Before I go into some of the findings and observations, it seems necessary to point out some of the challenges involved in doing research on a performance, especially when investigating performative aspects such as the emotional and physical experiences of the audience. For example, the information we obtained from the audience during the two first rounds was probably influenced by:
– The setting of the performance as a research project: the audience knew that they were a part of a research project and that they would be interviewed after the performance. This probably had an impact on how they perceived it.
– The choice of “test” audience: during the first round a very informed group of interested and educated participants; during the second round a group of students from the Queen Maud University College of Early Childhood Education (DMMH) – mostly women in their 20s.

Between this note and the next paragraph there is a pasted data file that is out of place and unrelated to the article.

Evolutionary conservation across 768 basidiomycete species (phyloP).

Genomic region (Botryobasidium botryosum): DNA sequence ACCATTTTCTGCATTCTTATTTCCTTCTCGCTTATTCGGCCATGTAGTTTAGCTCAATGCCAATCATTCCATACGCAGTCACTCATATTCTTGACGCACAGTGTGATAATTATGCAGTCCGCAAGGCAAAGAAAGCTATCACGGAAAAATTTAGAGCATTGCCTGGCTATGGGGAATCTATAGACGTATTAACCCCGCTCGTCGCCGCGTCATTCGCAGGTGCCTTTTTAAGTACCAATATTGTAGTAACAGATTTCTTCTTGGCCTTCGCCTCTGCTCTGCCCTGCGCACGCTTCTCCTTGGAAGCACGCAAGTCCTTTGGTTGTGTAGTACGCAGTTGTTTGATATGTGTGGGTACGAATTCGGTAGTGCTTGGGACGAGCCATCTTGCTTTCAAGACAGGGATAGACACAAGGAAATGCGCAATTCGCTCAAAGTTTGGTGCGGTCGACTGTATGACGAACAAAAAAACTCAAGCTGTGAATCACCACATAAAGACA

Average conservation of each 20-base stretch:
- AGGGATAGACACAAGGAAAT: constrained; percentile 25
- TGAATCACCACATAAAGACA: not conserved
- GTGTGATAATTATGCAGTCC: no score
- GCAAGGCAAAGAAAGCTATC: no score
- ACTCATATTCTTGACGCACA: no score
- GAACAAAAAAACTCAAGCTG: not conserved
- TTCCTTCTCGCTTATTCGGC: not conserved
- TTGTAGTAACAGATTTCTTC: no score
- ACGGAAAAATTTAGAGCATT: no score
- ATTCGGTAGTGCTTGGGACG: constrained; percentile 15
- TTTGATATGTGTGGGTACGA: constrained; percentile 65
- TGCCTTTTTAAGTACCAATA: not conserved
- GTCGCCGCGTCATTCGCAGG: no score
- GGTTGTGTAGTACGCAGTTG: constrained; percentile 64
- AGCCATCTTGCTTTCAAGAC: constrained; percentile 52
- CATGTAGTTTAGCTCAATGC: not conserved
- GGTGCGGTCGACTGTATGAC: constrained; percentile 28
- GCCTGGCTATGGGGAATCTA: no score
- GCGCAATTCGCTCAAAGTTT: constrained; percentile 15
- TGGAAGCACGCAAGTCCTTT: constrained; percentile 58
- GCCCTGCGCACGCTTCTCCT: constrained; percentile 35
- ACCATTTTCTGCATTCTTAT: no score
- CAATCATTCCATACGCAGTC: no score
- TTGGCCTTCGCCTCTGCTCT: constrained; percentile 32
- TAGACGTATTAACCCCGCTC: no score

– The individual interpretations of the questions asked
The third round was part of an open symposium at Teaterhuset Avant Garden in Trondheim, which was also held in a rather special context: an interested and probably well-informed theatre audience, in a setting where oral responses after the performance were wanted and expected. This experience points to the fact that a “neutral” audience, and a “neutral” setting, are of course an illusion. And this also applies to the “real world”, as I will show later.
 In research one often speaks about validity regarding these kinds of questions. Still, this method represents a higher degree of ecological validity” than most other research on performance, due to the live situation, not the video version of a performance. (Bergsland in conversation, see also Appendix no 4.).